21 December 2010

Queensland’s history is firmly on the map with The University of Queensland (UQ) and the Queensland Museum today launching the Queensland Historical Atlas - an unconventional online atlas that takes a fresh look at the state’s history.

The Queensland Historical Atlas is an Australian first, with Queensland becoming the only state to explore its diverse history on such a grand scale online, featuring more than 1,000 maps, photographs, rarely-seen museum objects and expertly crafted stories to explore Queensland’s histories, cultures and landscapes.

The University of Queensland Vice Chancellor, Professor Paul Greenfield, said the atlas brought together experts from history, geography, environmental science and ecology, with contributors from every Queensland University, other Australian states and North America.

UQ students were among the key researchers and editorial board members he said.

At the launch of the Atlas at the Brisbane Customs House, one of the city’s great heritage structures, Professor Greenfield recalled, “the modest timber gates at Coolangatta and the railway station at Wallangarra” as two memorable border crossings with New South Wales.

Queensland Museum CEO, Dr Ian Galloway, said the Queensland Historical Atlas cleverly spans borders, historical eras, cultural perspectives and diverse activities to bring the state’s history to life.

“By using broad themes such as movement, imagination and transformation, the Atlas brings together more than 170 engaging stories of Queensland’s past and illustrates them with maps, photos and some incredible objects from the Museum’s collections,” Dr Galloway said.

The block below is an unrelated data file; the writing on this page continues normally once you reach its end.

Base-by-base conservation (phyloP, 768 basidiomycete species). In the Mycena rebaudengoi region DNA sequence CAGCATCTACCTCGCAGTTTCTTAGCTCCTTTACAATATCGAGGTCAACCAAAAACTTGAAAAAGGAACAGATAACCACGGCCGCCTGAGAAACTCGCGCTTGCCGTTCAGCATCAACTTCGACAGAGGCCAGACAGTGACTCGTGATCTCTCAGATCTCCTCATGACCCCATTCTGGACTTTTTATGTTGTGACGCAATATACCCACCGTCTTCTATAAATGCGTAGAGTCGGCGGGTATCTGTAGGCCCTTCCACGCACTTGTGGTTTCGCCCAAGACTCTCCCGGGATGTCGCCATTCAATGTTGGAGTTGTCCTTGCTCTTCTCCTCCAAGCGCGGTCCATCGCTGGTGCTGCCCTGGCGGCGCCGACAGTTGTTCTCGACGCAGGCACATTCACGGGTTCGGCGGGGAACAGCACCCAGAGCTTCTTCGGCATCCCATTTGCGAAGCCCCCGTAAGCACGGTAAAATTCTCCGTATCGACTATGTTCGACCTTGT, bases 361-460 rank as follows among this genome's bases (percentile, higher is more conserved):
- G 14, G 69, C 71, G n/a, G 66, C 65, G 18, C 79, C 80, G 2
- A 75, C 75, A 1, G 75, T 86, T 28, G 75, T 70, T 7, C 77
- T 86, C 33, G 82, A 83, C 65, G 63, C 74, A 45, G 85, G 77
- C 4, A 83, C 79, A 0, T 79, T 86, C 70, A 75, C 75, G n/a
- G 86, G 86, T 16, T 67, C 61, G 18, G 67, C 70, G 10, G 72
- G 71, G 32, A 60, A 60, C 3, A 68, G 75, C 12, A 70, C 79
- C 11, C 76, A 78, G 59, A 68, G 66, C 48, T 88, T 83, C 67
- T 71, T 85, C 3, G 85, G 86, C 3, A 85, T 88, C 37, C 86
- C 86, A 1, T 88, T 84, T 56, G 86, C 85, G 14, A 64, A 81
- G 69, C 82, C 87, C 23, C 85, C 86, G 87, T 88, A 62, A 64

“People can see the first QANTAS mail bag used to transport mail between Australia and England in 1931, an amazing 70 year old headdress made from 1200 rabbit tails from south west Queensland, and the 1972 election card when Neville Bonner stood for a place in the Senate.”

The Queensland Historical Atlas is an Australian Research Council funded Linkage project between the Queensland Museum and the University of Queensland.

UQ's Professor Peter Spearritt, who is one of the general editors, said the atlas is, “a freely available website, accessible to all, from school and university students to members of the general public who want to understand more about why Queensland is the way it is."

The Queensland Historical Atlas is available online at www.qhatlas.com.au.
Media: Professor Peter Spearritt, from UQ, 0421 055 292 or Louise Sturgess or Sarah Perrott, from the Queensland Museum, 07 3842 9388 or 0417 741 710.